Even beyond the beautiful water and stunning views, there’s something special about Tallebudgera Creek.
Jellurgal, or the Burleigh Head National Park, has long been considered a culturally significant and sacred place for Indigenous locals.
Yet on the shores of Tallebudgera Creek, near the bridge, are the remnants of what are believed to have been fish traps used by First Nations people prior to European settlement.
“People look at the rocks and they don’t see nothing, but Gold Coast people who do follow the culture … they notice it,” Yugambeh man Steve Cora, known as Uncle Steve to some in the community, said.
“Just when the Gold Coast was starting to get colonised the old fish trap was there, and that wasn’t long ago. That was only in the 1800s.”
But plans to build a second bridge across Tallebudgera Creek for the extension of the light rail south from Burleigh Heads, has raised concerns that the remnants of these stone traps could be disrupted.
‘We used to all get together’
Uncle Steve has been involved with education programs about Indigenous history and Tallebudgera Creek.
“We used to build all the rocks up and we’d make it into a U-shape and we’d have a little section there where the fish would come in and they’d be running out with the tide and they’d be trapped,” he said.
Uncle Steve said the broader Jellurgal area was an important gathering and ceremonial place.
“We used to always celebrate when all the food, at that certain time of the year, was plentiful around the mountain and around Tallebudgera Creek,” he said.
“That’s all the eight tribes in the seven rivers, we used to all get together.”
One of the traditional owners and director of the Yugambeh Museum, Rory O’Connor, said Jellurgal was “incredibly sacred”.
“Don’t put any more bridges close to Jellurgal or Burleigh Heads — it’s a place of our dreaming spirit,” he said.
“We don’t need any more encroachment on it. We’ve already put walkways through; we’ve ruined it enough. Just leave it alone.”
Mr O’Connor said he would prefer construction projects to focus more inland.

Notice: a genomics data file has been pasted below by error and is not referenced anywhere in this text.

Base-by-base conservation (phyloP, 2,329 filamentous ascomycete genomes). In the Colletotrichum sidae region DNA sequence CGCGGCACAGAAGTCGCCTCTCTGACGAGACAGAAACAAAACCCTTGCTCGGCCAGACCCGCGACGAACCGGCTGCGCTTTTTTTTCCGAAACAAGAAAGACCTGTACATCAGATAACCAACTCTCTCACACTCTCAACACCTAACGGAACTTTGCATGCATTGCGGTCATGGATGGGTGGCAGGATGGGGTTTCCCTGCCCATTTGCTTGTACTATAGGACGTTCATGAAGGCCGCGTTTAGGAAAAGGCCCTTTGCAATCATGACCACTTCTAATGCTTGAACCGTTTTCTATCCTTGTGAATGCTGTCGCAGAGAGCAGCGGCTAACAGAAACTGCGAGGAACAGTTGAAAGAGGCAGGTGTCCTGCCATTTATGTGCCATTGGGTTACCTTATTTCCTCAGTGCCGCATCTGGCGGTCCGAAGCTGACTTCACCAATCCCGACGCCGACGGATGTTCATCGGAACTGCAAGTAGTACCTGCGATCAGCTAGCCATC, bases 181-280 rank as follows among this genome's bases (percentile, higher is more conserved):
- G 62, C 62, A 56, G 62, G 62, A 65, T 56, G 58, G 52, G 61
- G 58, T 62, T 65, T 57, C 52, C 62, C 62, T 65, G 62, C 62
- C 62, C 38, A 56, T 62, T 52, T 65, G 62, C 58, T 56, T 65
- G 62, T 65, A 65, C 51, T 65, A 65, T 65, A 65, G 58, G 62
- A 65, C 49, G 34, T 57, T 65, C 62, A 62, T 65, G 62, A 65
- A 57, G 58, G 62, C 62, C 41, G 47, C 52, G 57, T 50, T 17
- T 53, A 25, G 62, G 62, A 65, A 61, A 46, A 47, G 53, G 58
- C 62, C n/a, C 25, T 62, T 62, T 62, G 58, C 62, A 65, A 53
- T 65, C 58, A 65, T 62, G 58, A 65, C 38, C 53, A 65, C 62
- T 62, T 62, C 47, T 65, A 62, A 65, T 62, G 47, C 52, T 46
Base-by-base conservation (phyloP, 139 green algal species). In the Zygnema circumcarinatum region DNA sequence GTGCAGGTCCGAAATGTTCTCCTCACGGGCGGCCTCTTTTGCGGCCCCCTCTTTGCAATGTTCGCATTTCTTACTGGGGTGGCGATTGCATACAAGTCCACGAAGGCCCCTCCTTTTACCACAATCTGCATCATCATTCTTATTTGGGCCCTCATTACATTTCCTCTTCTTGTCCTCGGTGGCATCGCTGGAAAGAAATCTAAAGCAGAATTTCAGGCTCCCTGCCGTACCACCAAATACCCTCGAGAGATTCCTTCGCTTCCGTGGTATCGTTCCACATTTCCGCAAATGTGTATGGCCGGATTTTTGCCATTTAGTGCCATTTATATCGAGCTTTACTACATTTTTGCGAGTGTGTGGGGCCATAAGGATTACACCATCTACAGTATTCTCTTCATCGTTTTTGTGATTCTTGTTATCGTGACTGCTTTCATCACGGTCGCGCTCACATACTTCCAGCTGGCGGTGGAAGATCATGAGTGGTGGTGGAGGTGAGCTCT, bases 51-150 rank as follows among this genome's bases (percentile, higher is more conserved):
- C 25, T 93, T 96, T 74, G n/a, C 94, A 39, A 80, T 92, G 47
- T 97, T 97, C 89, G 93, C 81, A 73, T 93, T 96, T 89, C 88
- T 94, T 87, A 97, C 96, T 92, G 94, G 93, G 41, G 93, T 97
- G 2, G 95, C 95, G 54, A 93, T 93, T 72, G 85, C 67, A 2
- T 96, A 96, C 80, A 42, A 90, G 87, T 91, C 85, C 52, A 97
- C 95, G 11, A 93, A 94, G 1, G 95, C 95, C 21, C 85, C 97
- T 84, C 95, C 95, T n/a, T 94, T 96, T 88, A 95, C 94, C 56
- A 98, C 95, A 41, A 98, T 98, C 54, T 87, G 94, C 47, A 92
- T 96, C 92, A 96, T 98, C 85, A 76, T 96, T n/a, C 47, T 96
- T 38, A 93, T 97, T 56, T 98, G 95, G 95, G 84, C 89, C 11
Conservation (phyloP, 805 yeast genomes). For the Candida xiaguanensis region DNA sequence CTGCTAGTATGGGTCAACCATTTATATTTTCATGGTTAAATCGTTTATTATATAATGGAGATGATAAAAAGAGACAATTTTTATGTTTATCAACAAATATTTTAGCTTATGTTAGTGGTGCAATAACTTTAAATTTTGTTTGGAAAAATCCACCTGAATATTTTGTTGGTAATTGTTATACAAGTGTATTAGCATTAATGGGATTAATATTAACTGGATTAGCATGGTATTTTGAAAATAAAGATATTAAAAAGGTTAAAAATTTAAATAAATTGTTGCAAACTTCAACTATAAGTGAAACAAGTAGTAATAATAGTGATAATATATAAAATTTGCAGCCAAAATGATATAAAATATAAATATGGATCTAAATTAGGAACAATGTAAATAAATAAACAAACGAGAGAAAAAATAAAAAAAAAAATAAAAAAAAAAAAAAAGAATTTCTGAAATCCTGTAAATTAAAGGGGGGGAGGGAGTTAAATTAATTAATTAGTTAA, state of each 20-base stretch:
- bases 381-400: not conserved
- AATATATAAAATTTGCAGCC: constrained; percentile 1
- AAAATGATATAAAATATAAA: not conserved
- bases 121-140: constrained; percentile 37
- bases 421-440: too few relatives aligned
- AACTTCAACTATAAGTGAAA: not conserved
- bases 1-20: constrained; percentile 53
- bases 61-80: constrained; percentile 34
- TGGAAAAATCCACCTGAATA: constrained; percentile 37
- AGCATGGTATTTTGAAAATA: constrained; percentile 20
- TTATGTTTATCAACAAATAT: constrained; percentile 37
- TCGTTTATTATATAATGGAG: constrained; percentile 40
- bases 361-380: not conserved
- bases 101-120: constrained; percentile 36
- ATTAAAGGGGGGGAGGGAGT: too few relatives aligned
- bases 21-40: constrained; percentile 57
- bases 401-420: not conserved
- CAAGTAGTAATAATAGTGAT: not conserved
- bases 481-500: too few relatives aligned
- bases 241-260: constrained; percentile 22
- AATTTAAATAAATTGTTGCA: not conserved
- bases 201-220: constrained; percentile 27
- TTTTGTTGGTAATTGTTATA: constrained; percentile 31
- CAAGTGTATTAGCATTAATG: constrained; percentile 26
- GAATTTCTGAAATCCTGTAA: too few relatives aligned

“Future generations, tourists from all around the world, will thank you that you’ve left this place sacred and with its dignity,” he said.
Significance ‘cannot be overstated’
The state government’s multi-model corridor study noted culturally significant “shell middens, fish traps and artefact sites on or along Tallebudgera Creek and within the Burleigh Head National Park”.
“The social/cultural significance of Burleigh Headland and its surrounds cannot be overstated,” the study noted.
“The sheer number of registered tangible and intangible cultural heritage sites in this area attest to this significance.”
A Transport and Main Roads spokesperson said the department recognised the cultural significance of the area.
“Preliminary cultural heritage assessments have been carried out,” the spokesperson said.
“Further detailed investigations and studies will be undertaken to ensure all culturally significant areas are identified and appropriately managed.
“As planning progresses, we will continue to work closely with members of the local Indigenous community and traditional owners to carefully identify and protect valued and unique cultural heritage sites along the alignment.”
Government should be ‘mindful’
Uncle Steve said that while he did not speak for all of the diverse Gold Coast community, he believed that the state government should take its time.
“The mindset has to change, we have a lot of stuff going on around the Gold Coast,” Uncle Steve said.
“Especially with Jellurgal, you have to be mindful. They’ve got to slow down and have a think about the ecosystem and how they’ll look after it.”
Uncle Steve said he was “mindful of both ways” in the debate about light rail’s future.
“A lot of people are for it but that’s OK,” he said.
“But as long as they be mindful with the Burleigh Hill, which is Jellurgal Hill, and our people, which is the Yugambeh people.
“We have a lot of stories here and we don’t want to see this all polluted and mucked up.”
The state government will begin community consultation for light rail stage four on Monday.
Thank you Dominic Cansdale for this great story and for looking after our Cultural Heritage.
Original article published on 10/07/2021: